You won’t need your passport to try some of the best French food in Sydney at Frenchies Brasserie.
Tucked away in the sleepy Northern Beaches suburb of Elanora Heights is Frenchies Brasserie. Born from the iconic city of love, this relative newcomer is a far cry from the Parisian cobbled streets. That being said, it offers just as much charm, if not more so. The French like to say mangez bien, riez souvent et aimez beaucoup (eat well, laugh often and love abundantly), and we can think of no better place to do it than at this hidden gem.
Once you’ve settled in, let the competent waitstaff provide some recommendations as to their Parisian themed cocktails. The C’est la vie Elanora ($16) tastes like a stroll along the Seine in the summer. It’s a floral blend of house-infused Chamomile tea and dried strawberry Yellow Chartreuse. The sweet elderflower liqueur and fresh lemon mingles beautifully with the sparkling wine. This is the kind of chamomile ‘tea’ we would like to sip on every evening.
Margarita lovers can’t go past the La Basquirita ($17), a Parisian take on the Mexican classic. It’s a spicy blend of fresh citrus, triple sec, capsicum sugar syrup and a dry, red pepper salt rim. Using vodka instead of tequila, it’s an afternoon by the French Riviera instead of a Mexican vacay.
The Saint Agur soufflé ($19) is nestled on a bubbling sheet of molten cheese. It’s light enough to melt in your mouth, but so flavourful that you will need to take a moment to try comprehend the immense flavour. Twice baked with Heidi gruyere, we guarantee you’ll lick your plate clean (very classy, very French).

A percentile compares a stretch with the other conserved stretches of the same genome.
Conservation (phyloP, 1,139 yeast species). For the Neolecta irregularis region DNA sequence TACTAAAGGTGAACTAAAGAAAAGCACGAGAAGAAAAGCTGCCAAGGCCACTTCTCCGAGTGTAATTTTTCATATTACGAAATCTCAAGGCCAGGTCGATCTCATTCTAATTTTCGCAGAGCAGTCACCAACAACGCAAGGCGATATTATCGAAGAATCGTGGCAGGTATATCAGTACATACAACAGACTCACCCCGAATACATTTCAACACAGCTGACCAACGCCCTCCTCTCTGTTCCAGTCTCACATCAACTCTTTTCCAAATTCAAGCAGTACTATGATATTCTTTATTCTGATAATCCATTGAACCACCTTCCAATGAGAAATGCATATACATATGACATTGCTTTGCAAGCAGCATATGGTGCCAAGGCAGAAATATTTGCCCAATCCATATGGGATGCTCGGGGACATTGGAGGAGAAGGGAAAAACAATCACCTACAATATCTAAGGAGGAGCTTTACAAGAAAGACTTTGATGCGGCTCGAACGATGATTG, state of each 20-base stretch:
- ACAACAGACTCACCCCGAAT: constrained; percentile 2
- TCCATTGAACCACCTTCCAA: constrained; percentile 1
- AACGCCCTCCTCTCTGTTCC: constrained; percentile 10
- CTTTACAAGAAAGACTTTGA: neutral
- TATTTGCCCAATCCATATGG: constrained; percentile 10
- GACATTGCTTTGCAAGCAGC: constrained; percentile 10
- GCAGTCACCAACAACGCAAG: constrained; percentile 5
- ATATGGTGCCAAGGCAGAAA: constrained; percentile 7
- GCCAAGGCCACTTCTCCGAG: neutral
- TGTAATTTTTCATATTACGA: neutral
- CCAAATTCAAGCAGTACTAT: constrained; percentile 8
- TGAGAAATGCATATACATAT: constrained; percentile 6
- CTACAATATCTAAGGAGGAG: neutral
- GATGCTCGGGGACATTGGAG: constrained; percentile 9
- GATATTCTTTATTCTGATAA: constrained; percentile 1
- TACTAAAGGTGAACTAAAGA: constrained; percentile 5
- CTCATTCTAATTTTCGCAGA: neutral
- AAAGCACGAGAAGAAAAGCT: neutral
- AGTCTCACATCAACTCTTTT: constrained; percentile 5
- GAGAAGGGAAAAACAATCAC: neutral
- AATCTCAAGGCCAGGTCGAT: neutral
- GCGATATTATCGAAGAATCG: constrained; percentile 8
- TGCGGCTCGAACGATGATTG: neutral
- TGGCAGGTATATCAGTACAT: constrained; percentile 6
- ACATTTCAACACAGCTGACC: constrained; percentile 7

The hand cut steak tartare ($22) lends itself to classically French flavours – Rangers Valley Black Angus beef is chopped finely, blended with salty capers, topped with a delicate quail egg and served alongside crostinis. Would we sound insincere if we also described this dish as melt in your mouth? Because it was. So fresh and so tender, you may want to order this as a main.
We were determined to order as traditionally as we could, opting for the Moules à la provencale ($29) and the Duck Confit ($35).
The mussels swam in a fruity tomato sauce, which in part masked the salty flavour of the mussels. If you’re a true lover of all things the sea, this might not bode well. But for those a little wary of the unusual shape and flavour of the mussel? This is your kind of meal.
The duck confit was rich and decadent, the ultimate comfort food for the French. Drenched in a thick gravy, the meat just fell off the bone. The little petit salad added a welcomed relief from the richness of the duck and little pickled onions scattered throughout the bed of potatoes added a nice crunch.
Julia Child was known to commonly verse – “If you’re afraid to use butter, use cream”. We’re almost certain that extended to ice-cream too. The Warm Apple Tatin ($15) was moist and tart, accompanied with a big scoop of white chocolate salted butterscotch ice-cream which melted away on top. The creaminess extended onto the classic Crème brûlée ($15).
For those who want all the desserts on one dish, look no further than the Café Gourmand ($15), the classic taste tester plate.
At times throughout the meal, we longingly yearned to be sipping on Champagne under the Eiffel Tower. One glance however around the cosy brasserie with the evening Sydney sun still shining had us backtrack. Parisian food under the Sydney Northern Beaches sun? Truly the best of of both worlds.